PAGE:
Now here is more on how trans fats cause the endothelial scarring and calcium deposits:

      These studies are showing a correlation between trans fats and atherosclerosis. But there are others that have indicated that any kind of ruined polyunsatured fats in the blood stream also do damage.

      My conclusion (not recommending necessarily to others) is to forget about getting my blood checked, and just change my diet to one that is nutrient dense on micronutrients (green leafy veggies), and is essentially low-carb. That means very healthy organic fresh foods, including all meats, and other sources of oils. It means low-heat cooking.

  24. Michael says

    Hi chris

    Thanks for the article. Just curios if lipo protein b or a is a reliable measurement as they don’t test particle size in Australia

    • Scott says

      Michael, in Australia ApoB is the closest you’ll get to an LDL-P reading. Every LDL particle has one ApoB attached so it’s a fairly close proxy.

  25. Shane Close says

    I guess after reading all of this, is there ever a “good” time for someone to go on statins? My dear friend switched to paleo, and while every other marker in his life improved, his cholesterol didn’t at all. In fact, it is really high. He went to two or three different doctors to make sure, but finally submitted to the last doctor (supposedly the best cholesterol doc in Chicago) and took the statin prescription.


  26. Heather says

    I am very fascinated by these cholesterol articles. I have very high genetic cholesterol. I am 38, in very good physical shape and have been a vegetarian ( to lower my cholesterol for 23 years.) after the birth of my 3rd child, I was diagnosed w Hashimoto’s disease. I refuse to take a statin for cholesterol (it’s in low 300′s range) as I am already taking Synthroid and have adopted a completly gluten free diet for the past year. I am wondering if the Paleo diet would be good for me or only serve the auto immune issue, but make the cholesterol issue worse. Thoughts?

    • Kelly says

      What will make the cholesterol worse is the Synthroid. If you switch to NDT (like Armour), your cholesterol will reduce considerably. The thyroid produces more than just T4, and Synthroid is a T4 only med, which gives many people high cholesterol and sometimes even heart failure.

  27. says

    In your podcast with Chris Masterjohn a couple years ago he stated “The epic Norfolk study measured by NMR, they found that particle size was useful but they found that particle number was much more useful. But when they adjusted particle number for HDL cholesterol and triglycerides once again its usefulness was very questionable.”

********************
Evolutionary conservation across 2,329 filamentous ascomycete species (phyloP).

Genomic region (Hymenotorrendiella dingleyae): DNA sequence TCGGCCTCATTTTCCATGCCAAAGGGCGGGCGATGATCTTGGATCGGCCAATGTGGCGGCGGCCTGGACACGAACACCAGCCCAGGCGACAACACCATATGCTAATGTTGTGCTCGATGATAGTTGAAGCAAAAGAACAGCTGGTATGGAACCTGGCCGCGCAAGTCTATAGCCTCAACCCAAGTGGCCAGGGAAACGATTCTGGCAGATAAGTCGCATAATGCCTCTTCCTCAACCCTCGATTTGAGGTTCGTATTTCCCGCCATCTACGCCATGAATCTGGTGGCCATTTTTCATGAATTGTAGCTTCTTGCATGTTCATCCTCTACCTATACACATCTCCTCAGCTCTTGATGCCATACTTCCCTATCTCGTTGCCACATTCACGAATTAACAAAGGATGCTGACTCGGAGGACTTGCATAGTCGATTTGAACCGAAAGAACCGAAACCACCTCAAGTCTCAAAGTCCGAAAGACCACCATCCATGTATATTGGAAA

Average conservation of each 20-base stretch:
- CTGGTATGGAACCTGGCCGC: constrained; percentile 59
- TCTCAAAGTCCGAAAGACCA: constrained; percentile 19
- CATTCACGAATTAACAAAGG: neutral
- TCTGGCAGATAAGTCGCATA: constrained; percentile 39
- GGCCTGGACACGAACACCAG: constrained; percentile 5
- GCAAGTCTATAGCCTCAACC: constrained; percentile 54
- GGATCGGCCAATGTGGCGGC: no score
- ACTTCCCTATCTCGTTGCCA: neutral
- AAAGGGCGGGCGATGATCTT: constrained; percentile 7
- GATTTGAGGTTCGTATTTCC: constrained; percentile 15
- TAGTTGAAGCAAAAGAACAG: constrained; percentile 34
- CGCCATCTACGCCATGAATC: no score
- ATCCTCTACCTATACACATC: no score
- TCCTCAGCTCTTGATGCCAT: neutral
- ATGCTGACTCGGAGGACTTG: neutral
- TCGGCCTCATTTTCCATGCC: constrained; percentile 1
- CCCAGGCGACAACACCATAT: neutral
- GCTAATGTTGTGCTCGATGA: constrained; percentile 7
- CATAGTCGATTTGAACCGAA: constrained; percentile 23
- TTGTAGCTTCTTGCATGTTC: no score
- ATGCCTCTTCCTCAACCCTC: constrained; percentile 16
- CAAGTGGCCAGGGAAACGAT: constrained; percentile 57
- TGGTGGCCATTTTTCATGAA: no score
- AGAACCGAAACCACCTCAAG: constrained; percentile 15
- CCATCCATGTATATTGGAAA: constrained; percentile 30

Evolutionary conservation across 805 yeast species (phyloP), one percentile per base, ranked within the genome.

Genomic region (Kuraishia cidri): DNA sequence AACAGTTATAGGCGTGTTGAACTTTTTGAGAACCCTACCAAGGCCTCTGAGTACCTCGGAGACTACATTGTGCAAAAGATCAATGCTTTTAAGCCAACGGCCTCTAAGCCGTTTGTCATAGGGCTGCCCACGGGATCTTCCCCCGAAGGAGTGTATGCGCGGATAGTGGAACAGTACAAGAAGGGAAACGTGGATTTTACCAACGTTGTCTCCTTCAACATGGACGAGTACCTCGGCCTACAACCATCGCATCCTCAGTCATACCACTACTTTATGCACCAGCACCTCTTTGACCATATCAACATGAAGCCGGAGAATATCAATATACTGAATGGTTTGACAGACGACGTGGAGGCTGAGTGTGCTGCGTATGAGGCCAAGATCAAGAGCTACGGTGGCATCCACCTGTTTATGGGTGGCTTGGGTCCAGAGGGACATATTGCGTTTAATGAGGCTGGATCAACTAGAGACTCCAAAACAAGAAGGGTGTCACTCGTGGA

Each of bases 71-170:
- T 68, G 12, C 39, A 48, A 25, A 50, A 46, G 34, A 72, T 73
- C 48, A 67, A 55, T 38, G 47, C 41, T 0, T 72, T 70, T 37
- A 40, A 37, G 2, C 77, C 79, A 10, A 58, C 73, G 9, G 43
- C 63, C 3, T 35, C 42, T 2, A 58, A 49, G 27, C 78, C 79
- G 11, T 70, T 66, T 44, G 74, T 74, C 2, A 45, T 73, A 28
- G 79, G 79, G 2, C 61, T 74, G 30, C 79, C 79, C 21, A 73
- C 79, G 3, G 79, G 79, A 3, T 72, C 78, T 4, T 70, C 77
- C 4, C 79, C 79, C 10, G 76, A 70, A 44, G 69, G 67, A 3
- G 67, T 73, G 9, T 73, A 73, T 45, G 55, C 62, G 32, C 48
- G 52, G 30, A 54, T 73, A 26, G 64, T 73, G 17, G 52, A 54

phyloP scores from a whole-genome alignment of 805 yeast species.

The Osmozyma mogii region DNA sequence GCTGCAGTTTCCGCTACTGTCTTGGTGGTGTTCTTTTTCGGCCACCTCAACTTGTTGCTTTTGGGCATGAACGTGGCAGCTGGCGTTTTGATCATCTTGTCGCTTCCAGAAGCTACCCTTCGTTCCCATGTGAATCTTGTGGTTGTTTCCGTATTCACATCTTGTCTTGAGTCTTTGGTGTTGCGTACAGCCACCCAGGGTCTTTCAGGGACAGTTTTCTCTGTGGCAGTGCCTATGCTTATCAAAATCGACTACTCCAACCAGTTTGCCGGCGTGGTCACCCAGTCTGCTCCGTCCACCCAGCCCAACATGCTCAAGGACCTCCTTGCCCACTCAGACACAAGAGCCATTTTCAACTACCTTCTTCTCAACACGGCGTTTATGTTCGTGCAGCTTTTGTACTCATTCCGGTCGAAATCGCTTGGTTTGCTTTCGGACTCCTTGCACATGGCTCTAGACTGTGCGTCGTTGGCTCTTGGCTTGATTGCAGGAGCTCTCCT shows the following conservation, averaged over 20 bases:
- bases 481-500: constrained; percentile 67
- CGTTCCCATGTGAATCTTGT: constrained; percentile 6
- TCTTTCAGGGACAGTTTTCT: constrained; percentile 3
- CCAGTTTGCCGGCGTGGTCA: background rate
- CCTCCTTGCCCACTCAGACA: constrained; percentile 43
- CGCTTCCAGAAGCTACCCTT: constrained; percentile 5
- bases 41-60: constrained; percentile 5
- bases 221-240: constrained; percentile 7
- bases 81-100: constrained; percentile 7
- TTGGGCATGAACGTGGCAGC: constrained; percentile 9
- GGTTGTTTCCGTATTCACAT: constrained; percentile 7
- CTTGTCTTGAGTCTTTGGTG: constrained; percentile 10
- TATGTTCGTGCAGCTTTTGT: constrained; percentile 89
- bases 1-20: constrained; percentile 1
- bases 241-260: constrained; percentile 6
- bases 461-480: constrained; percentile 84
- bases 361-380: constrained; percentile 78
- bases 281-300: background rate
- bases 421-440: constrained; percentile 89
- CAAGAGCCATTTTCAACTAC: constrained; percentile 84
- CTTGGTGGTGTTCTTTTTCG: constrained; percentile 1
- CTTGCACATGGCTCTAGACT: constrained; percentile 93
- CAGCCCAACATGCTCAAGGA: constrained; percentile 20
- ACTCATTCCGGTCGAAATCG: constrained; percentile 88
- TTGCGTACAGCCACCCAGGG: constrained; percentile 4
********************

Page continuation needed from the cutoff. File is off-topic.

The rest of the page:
I believe Chirs’s thoughts then were that particle size, number and TC/HDL were all markers for LDL receptor activity and that low LDL receptor activity played a big part in heart disease. At that time he felt that TC/HDL was just as good of marker as particle size/number so if you were unable to get a particle size/number test done then TC/HDL would be a good marker.

    Have there been studies published in the last 2 years that show particle number keeps its predictive value when adjusted for HDL, TG or TC/HDL?

    As well have there been any studies of the particle number of people with heart attacks. ie do people with very low particle number ever have heart attacks or are almost all heart attacks in people with high particle number?

  28. GiGi Eats Celebrities says

    The biggest myth that I ABHOR is that eating cholesterol will make you get high cholesterol. OMFG I want to murder people when they say, “oh no, I cannot eat eggs or shrimp because I have high cholesterol” – GAHHHH!! And then, instead, they start noshing on some trans fatty acid laden food… AWESOME. Way to be educated.

  29. William says

    Chris, I would love to read an article by you (you’re able to make things so clear) discussing particle number vs. particle size. There are some who disagree that is it simply a matter of particle number and that the particle size is the real determining factor although I know that the most current theory is what you have presented regarding particle number. I also tend to wonder if it is really just a concentration gradient issue or what other factors make the endothelium more vulnerable to infiltration in some patients and how big a role those factors play in the process. Thanks for the great articles. You take some of the most complex subjects and make them accessible to everyone. That is a real gift..